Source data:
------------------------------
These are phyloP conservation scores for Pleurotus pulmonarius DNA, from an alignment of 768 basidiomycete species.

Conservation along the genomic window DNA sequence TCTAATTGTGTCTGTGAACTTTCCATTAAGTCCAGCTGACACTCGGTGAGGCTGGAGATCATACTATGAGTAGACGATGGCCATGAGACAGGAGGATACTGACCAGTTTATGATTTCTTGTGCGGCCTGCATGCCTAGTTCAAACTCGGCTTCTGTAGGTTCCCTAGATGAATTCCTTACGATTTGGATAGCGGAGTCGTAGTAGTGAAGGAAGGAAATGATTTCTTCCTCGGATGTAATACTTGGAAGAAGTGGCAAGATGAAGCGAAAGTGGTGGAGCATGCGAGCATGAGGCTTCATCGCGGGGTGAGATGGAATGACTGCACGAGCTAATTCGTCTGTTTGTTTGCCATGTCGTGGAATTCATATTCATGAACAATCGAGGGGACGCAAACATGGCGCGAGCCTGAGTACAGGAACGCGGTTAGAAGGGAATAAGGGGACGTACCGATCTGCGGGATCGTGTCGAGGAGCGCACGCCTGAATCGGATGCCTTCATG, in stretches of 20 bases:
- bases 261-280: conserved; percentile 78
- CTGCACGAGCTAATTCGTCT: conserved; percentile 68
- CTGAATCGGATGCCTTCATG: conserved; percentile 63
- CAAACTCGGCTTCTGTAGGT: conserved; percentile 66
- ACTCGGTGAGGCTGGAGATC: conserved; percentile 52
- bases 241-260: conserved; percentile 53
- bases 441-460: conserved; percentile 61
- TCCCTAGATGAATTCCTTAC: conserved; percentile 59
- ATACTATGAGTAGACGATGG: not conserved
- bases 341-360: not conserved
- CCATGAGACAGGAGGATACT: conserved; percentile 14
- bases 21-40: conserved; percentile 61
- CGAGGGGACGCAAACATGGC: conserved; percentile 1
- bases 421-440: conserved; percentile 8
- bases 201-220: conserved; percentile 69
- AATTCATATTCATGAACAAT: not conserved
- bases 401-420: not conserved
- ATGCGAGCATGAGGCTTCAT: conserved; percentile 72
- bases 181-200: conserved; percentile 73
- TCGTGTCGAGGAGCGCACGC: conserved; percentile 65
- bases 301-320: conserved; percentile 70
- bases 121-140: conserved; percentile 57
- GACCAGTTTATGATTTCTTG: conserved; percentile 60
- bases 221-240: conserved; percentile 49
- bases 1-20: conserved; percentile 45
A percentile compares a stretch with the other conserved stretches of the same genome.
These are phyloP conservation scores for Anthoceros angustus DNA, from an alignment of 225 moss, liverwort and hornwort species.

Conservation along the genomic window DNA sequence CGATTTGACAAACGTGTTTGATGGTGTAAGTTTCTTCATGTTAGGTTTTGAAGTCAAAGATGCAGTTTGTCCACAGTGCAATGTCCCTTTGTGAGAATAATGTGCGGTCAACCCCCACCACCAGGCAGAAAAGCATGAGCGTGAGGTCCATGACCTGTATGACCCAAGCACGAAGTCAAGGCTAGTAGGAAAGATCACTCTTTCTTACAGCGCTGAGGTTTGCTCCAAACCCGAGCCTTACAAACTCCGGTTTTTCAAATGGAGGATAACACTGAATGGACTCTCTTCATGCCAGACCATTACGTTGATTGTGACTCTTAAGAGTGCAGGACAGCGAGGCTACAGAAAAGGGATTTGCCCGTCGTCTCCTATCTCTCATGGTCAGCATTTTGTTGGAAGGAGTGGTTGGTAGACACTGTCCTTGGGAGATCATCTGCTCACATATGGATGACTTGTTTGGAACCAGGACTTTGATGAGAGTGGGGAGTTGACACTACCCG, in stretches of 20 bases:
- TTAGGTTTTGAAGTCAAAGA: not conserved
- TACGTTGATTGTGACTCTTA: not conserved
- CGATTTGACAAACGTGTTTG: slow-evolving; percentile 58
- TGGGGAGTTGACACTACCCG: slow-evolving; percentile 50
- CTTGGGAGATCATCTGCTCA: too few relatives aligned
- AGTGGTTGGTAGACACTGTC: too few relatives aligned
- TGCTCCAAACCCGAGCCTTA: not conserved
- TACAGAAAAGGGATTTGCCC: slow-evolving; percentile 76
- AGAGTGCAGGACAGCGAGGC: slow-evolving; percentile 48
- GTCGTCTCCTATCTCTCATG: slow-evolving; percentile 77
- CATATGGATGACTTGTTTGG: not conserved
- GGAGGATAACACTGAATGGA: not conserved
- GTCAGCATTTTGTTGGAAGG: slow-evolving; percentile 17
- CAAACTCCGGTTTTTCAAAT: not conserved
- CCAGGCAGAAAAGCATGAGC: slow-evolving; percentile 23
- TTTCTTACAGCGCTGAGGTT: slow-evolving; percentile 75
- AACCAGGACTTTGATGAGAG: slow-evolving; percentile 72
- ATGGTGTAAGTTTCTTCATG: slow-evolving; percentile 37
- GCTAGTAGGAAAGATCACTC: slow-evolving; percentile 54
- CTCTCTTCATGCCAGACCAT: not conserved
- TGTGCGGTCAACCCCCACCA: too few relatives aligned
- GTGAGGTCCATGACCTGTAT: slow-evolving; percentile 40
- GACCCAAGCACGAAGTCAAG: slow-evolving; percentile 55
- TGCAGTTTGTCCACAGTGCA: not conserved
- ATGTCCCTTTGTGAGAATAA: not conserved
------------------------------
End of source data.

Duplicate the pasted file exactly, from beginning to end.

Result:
These are phyloP conservation scores for Pleurotus pulmonarius DNA, from an alignment of 768 basidiomycete species.

Conservation along the genomic window DNA sequence TCTAATTGTGTCTGTGAACTTTCCATTAAGTCCAGCTGACACTCGGTGAGGCTGGAGATCATACTATGAGTAGACGATGGCCATGAGACAGGAGGATACTGACCAGTTTATGATTTCTTGTGCGGCCTGCATGCCTAGTTCAAACTCGGCTTCTGTAGGTTCCCTAGATGAATTCCTTACGATTTGGATAGCGGAGTCGTAGTAGTGAAGGAAGGAAATGATTTCTTCCTCGGATGTAATACTTGGAAGAAGTGGCAAGATGAAGCGAAAGTGGTGGAGCATGCGAGCATGAGGCTTCATCGCGGGGTGAGATGGAATGACTGCACGAGCTAATTCGTCTGTTTGTTTGCCATGTCGTGGAATTCATATTCATGAACAATCGAGGGGACGCAAACATGGCGCGAGCCTGAGTACAGGAACGCGGTTAGAAGGGAATAAGGGGACGTACCGATCTGCGGGATCGTGTCGAGGAGCGCACGCCTGAATCGGATGCCTTCATG, in stretches of 20 bases:
- bases 261-280: conserved; percentile 78
- CTGCACGAGCTAATTCGTCT: conserved; percentile 68
- CTGAATCGGATGCCTTCATG: conserved; percentile 63
- CAAACTCGGCTTCTGTAGGT: conserved; percentile 66
- ACTCGGTGAGGCTGGAGATC: conserved; percentile 52
- bases 241-260: conserved; percentile 53
- bases 441-460: conserved; percentile 61
- TCCCTAGATGAATTCCTTAC: conserved; percentile 59
- ATACTATGAGTAGACGATGG: not conserved
- bases 341-360: not conserved
- CCATGAGACAGGAGGATACT: conserved; percentile 14
- bases 21-40: conserved; percentile 61
- CGAGGGGACGCAAACATGGC: conserved; percentile 1
- bases 421-440: conserved; percentile 8
- bases 201-220: conserved; percentile 69
- AATTCATATTCATGAACAAT: not conserved
- bases 401-420: not conserved
- ATGCGAGCATGAGGCTTCAT: conserved; percentile 72
- bases 181-200: conserved; percentile 73
- TCGTGTCGAGGAGCGCACGC: conserved; percentile 65
- bases 301-320: conserved; percentile 70
- bases 121-140: conserved; percentile 57
- GACCAGTTTATGATTTCTTG: conserved; percentile 60
- bases 221-240: conserved; percentile 49
- bases 1-20: conserved; percentile 45
A percentile compares a stretch with the other conserved stretches of the same genome.
These are phyloP conservation scores for Anthoceros angustus DNA, from an alignment of 225 moss, liverwort and hornwort species.

Conservation along the genomic window DNA sequence CGATTTGACAAACGTGTTTGATGGTGTAAGTTTCTTCATGTTAGGTTTTGAAGTCAAAGATGCAGTTTGTCCACAGTGCAATGTCCCTTTGTGAGAATAATGTGCGGTCAACCCCCACCACCAGGCAGAAAAGCATGAGCGTGAGGTCCATGACCTGTATGACCCAAGCACGAAGTCAAGGCTAGTAGGAAAGATCACTCTTTCTTACAGCGCTGAGGTTTGCTCCAAACCCGAGCCTTACAAACTCCGGTTTTTCAAATGGAGGATAACACTGAATGGACTCTCTTCATGCCAGACCATTACGTTGATTGTGACTCTTAAGAGTGCAGGACAGCGAGGCTACAGAAAAGGGATTTGCCCGTCGTCTCCTATCTCTCATGGTCAGCATTTTGTTGGAAGGAGTGGTTGGTAGACACTGTCCTTGGGAGATCATCTGCTCACATATGGATGACTTGTTTGGAACCAGGACTTTGATGAGAGTGGGGAGTTGACACTACCCG, in stretches of 20 bases:
- TTAGGTTTTGAAGTCAAAGA: not conserved
- TACGTTGATTGTGACTCTTA: not conserved
- CGATTTGACAAACGTGTTTG: slow-evolving; percentile 58
- TGGGGAGTTGACACTACCCG: slow-evolving; percentile 50
- CTTGGGAGATCATCTGCTCA: too few relatives aligned
- AGTGGTTGGTAGACACTGTC: too few relatives aligned
- TGCTCCAAACCCGAGCCTTA: not conserved
- TACAGAAAAGGGATTTGCCC: slow-evolving; percentile 76
- AGAGTGCAGGACAGCGAGGC: slow-evolving; percentile 48
- GTCGTCTCCTATCTCTCATG: slow-evolving; percentile 77
- CATATGGATGACTTGTTTGG: not conserved
- GGAGGATAACACTGAATGGA: not conserved
- GTCAGCATTTTGTTGGAAGG: slow-evolving; percentile 17
- CAAACTCCGGTTTTTCAAAT: not conserved
- CCAGGCAGAAAAGCATGAGC: slow-evolving; percentile 23
- TTTCTTACAGCGCTGAGGTT: slow-evolving; percentile 75
- AACCAGGACTTTGATGAGAG: slow-evolving; percentile 72
- ATGGTGTAAGTTTCTTCATG: slow-evolving; percentile 37
- GCTAGTAGGAAAGATCACTC: slow-evolving; percentile 54
- CTCTCTTCATGCCAGACCAT: not conserved
- TGTGCGGTCAACCCCCACCA: too few relatives aligned
- GTGAGGTCCATGACCTGTAT: slow-evolving; percentile 40
- GACCCAAGCACGAAGTCAAG: slow-evolving; percentile 55
- TGCAGTTTGTCCACAGTGCA: not conserved
- ATGTCCCTTTGTGAGAATAA: not conserved